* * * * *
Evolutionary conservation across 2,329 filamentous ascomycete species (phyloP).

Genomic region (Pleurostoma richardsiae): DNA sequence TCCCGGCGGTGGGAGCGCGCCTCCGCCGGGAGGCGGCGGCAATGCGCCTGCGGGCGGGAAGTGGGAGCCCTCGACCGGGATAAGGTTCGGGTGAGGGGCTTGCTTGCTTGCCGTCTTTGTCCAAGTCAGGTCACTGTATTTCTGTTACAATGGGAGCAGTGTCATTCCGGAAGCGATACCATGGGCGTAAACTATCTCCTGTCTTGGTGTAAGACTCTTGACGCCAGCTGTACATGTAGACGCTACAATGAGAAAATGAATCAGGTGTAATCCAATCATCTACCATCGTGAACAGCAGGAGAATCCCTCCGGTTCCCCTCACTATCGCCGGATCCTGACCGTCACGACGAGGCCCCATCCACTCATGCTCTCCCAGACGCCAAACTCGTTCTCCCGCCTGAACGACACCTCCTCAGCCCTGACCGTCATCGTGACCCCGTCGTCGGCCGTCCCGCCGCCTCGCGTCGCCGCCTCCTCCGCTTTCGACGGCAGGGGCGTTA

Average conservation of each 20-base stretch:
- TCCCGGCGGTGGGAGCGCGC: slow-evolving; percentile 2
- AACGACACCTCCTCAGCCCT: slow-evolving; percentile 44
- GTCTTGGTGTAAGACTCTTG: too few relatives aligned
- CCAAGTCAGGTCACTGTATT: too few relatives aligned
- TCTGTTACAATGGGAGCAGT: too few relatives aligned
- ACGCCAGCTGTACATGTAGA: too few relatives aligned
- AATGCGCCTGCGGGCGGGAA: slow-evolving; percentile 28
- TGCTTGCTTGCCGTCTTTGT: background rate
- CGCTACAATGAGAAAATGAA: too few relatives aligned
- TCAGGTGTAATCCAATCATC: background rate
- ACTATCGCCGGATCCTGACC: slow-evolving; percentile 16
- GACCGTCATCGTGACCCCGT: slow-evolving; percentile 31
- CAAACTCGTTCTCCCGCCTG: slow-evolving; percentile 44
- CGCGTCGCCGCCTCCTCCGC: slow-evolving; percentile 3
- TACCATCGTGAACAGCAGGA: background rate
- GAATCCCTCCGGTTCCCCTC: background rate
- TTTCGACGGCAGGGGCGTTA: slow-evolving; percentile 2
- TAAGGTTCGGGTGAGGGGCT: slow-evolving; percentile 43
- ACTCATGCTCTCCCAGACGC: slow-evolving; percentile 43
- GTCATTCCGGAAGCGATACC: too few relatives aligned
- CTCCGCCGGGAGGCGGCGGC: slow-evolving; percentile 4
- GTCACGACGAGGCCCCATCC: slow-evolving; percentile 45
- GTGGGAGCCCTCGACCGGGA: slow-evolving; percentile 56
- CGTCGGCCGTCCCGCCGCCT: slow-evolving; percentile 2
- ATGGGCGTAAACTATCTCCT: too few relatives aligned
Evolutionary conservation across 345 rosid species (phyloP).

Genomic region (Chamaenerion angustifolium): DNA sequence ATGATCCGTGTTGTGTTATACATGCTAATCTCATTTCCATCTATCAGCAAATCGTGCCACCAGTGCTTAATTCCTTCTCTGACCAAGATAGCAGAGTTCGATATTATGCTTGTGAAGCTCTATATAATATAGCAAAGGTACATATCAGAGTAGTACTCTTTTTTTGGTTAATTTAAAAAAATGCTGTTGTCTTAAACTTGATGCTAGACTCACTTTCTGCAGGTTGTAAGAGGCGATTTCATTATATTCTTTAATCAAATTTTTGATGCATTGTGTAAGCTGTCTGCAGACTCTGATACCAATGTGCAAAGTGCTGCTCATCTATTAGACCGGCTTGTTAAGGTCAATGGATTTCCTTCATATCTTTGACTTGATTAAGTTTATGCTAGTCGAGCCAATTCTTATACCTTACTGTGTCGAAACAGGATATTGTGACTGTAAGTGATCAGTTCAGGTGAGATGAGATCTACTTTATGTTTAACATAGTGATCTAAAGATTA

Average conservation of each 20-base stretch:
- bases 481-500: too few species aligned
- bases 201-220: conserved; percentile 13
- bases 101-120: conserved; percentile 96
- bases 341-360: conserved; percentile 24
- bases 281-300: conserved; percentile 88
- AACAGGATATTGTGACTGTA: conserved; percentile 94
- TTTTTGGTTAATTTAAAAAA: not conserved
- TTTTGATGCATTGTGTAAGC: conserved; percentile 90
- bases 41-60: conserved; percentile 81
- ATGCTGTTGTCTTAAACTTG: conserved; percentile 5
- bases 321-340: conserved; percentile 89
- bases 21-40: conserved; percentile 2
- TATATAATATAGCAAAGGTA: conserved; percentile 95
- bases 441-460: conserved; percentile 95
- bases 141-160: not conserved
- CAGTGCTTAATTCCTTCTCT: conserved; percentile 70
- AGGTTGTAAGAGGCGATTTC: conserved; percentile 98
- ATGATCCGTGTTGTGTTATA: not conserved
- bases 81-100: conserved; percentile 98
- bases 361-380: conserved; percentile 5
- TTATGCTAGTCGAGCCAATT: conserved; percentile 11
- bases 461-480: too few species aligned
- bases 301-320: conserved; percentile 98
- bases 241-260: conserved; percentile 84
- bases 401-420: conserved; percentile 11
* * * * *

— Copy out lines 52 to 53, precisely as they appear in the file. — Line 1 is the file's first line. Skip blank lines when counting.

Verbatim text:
- TTATGCTAGTCGAGCCAATT: conserved; percentile 11
- bases 461-480: too few species aligned